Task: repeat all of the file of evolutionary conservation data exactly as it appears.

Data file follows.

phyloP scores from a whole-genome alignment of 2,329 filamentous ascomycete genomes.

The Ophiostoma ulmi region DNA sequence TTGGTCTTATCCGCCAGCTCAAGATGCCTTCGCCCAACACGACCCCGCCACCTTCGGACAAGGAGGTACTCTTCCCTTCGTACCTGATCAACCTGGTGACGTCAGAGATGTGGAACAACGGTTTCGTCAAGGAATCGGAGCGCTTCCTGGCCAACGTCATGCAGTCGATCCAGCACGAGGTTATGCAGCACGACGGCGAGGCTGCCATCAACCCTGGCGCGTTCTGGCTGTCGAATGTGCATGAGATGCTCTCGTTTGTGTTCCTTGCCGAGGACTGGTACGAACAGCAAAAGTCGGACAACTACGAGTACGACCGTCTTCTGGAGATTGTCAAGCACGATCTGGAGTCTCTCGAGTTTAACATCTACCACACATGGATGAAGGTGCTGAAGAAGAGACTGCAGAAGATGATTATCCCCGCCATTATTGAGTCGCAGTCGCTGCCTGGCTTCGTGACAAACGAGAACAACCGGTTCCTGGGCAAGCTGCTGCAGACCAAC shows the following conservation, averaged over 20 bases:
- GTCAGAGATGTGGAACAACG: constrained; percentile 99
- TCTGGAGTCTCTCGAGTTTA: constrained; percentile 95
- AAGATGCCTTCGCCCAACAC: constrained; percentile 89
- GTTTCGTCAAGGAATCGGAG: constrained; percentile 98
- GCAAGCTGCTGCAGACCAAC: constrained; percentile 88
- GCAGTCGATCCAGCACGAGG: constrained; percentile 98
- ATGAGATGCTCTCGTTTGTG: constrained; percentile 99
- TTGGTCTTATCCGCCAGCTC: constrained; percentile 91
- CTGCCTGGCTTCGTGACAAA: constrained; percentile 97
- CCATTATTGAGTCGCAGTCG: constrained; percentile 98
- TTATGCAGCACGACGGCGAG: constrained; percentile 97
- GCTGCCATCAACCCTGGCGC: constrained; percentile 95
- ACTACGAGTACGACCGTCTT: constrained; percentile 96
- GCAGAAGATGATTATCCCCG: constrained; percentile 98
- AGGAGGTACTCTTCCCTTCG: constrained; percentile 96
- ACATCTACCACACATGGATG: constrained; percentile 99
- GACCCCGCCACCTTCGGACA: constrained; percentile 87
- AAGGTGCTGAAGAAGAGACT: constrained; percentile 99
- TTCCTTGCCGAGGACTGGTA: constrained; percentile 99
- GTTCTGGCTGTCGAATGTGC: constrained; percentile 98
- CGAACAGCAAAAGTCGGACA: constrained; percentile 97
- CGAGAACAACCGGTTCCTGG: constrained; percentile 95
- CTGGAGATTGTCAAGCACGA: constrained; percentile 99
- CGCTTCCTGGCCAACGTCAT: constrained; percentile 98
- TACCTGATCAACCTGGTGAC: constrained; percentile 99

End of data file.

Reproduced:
phyloP scores from a whole-genome alignment of 2,329 filamentous ascomycete genomes.

The Ophiostoma ulmi region DNA sequence TTGGTCTTATCCGCCAGCTCAAGATGCCTTCGCCCAACACGACCCCGCCACCTTCGGACAAGGAGGTACTCTTCCCTTCGTACCTGATCAACCTGGTGACGTCAGAGATGTGGAACAACGGTTTCGTCAAGGAATCGGAGCGCTTCCTGGCCAACGTCATGCAGTCGATCCAGCACGAGGTTATGCAGCACGACGGCGAGGCTGCCATCAACCCTGGCGCGTTCTGGCTGTCGAATGTGCATGAGATGCTCTCGTTTGTGTTCCTTGCCGAGGACTGGTACGAACAGCAAAAGTCGGACAACTACGAGTACGACCGTCTTCTGGAGATTGTCAAGCACGATCTGGAGTCTCTCGAGTTTAACATCTACCACACATGGATGAAGGTGCTGAAGAAGAGACTGCAGAAGATGATTATCCCCGCCATTATTGAGTCGCAGTCGCTGCCTGGCTTCGTGACAAACGAGAACAACCGGTTCCTGGGCAAGCTGCTGCAGACCAAC shows the following conservation, averaged over 20 bases:
- GTCAGAGATGTGGAACAACG: constrained; percentile 99
- TCTGGAGTCTCTCGAGTTTA: constrained; percentile 95
- AAGATGCCTTCGCCCAACAC: constrained; percentile 89
- GTTTCGTCAAGGAATCGGAG: constrained; percentile 98
- GCAAGCTGCTGCAGACCAAC: constrained; percentile 88
- GCAGTCGATCCAGCACGAGG: constrained; percentile 98
- ATGAGATGCTCTCGTTTGTG: constrained; percentile 99
- TTGGTCTTATCCGCCAGCTC: constrained; percentile 91
- CTGCCTGGCTTCGTGACAAA: constrained; percentile 97
- CCATTATTGAGTCGCAGTCG: constrained; percentile 98
- TTATGCAGCACGACGGCGAG: constrained; percentile 97
- GCTGCCATCAACCCTGGCGC: constrained; percentile 95
- ACTACGAGTACGACCGTCTT: constrained; percentile 96
- GCAGAAGATGATTATCCCCG: constrained; percentile 98
- AGGAGGTACTCTTCCCTTCG: constrained; percentile 96
- ACATCTACCACACATGGATG: constrained; percentile 99
- GACCCCGCCACCTTCGGACA: constrained; percentile 87
- AAGGTGCTGAAGAAGAGACT: constrained; percentile 99
- TTCCTTGCCGAGGACTGGTA: constrained; percentile 99
- GTTCTGGCTGTCGAATGTGC: constrained; percentile 98
- CGAACAGCAAAAGTCGGACA: constrained; percentile 97
- CGAGAACAACCGGTTCCTGG: constrained; percentile 95
- CTGGAGATTGTCAAGCACGA: constrained; percentile 99
- CGCTTCCTGGCCAACGTCAT: constrained; percentile 98
- TACCTGATCAACCTGGTGAC: constrained; percentile 99